Despite this agonisingly lengthy word vomit, I didn't locate a clear explanation. I don't mean a real explanation of what's going on; that's common enough in weird fiction. I mean, it's never very clear to me what Derleth thought was going on, between the various bits of plot he seems to try and set up at various stages and his contradictory explanations.

The characterisation is minimal, the plot very much the same as he's used in various short stories but padded to novel length.

I read this one for general interest in the genre and its history, but that's the only circumstance in which I could recommend doing so. ( )
  Shimmin | May 16, 2017 |
I'd heard some bad things about Derleth's posthumous collaborations with Lovecraft, how he had a tendency to over-categorise the Mythos and apply a simplistic Christian morality on creatures whose very power to chill stemmed from the fact that they were utterly beyond human notions of good or evil. Despite that, I found this quite an effective and well written work, and Derleth's vision, if not entirely in keeping with Lovecraft's own, was not wholly incompatible either. There's a lot of good, if derivative, stuff in here and a nice sense of sustained menace running throughout the piece. Derleth might not have "got" Lovecraft entirely, but he understood enough about what made him an effective horror writer as regards the basics of tone, imagery, characterisation, and plot not to drop the ball. Only the last act really lets the piece down, leaving the reader on a distinctly "that's it? moment. A pity considering all the good work leading up to it. ( )
  StuartNorth | Nov 19, 2016 |
I'd heard some bad things about Derleth's posthumous collaborations with Lovecraft, how he had a tendency to over-categorise the Mythos and apply a simplistic Christian morality on creatures whose very power to chill stemmed from the fact that they were utterly beyond human notions of good or evil. Despite that, I found this quite an effective and well written work, and Derleth's vision, if not entirely in keeping with Lovecraft's own, was not wholly incompatible either. There's a lot of good, if derivative, stuff in here and a nice sense of sustained menace running throughout the piece. Derleth might not have "got" Lovecraft entirely, but he understood enough about what made him an effective horror writer as regards the basics of tone, imagery, characterisation, and plot not to drop the ball. Only the last act really lets the piece down, leaving the reader on a distinctly "that's it? moment. A pity considering all the good work leading up to it. ( )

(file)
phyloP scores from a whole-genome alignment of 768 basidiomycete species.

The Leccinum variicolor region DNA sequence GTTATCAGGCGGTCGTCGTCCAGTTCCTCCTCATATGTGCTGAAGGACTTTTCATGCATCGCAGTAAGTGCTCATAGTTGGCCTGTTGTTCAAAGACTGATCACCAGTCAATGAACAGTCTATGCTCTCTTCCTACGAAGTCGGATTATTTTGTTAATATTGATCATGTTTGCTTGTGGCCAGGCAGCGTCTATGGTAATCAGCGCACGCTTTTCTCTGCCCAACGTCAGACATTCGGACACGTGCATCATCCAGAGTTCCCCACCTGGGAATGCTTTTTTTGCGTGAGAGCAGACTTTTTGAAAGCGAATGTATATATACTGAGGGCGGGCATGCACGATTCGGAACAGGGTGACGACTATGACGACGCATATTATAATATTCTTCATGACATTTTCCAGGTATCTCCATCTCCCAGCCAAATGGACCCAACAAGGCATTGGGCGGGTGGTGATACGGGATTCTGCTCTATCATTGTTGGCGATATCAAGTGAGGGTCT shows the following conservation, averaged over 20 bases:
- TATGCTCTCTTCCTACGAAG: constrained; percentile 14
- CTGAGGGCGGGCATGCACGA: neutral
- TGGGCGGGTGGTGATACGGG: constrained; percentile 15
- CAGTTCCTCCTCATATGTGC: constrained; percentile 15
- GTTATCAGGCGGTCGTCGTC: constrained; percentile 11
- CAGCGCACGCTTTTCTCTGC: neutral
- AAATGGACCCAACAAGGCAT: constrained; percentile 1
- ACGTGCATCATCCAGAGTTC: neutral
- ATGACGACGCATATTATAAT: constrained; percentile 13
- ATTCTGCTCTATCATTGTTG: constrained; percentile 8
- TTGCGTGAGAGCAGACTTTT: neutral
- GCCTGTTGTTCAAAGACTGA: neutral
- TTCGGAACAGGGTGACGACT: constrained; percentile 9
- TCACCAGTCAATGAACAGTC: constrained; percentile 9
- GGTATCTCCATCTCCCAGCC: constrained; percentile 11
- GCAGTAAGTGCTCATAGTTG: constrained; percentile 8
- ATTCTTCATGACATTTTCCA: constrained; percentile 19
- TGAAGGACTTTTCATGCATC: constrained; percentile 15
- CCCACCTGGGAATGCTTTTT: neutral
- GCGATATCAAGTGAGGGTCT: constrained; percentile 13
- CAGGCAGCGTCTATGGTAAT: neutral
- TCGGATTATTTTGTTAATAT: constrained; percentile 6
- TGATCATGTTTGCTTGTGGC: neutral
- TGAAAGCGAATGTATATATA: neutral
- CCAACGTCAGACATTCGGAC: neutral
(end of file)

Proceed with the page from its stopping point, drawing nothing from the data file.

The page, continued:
StuartNorth | Nov 19, 2016 |
This is the first H.P. Lovecraft (or August Derleth) I've read and I was a little baffled by it. I had heard so much about Lovecraft and the Chthulhu mythos, so I expected something truly eerie and unusual, but this story didn't quite live up to the hype. It turns out that this story is a "collaboration" between Lovecraft and Derleth, but is disputed (according to Wikipedia). Nothing really tells you this on the cover or inside pages of the book, except for the copyright which, it seems, is owned by the Derleth family. I feel that this was kind of deceptive, and that I have not really read any Lovecraft.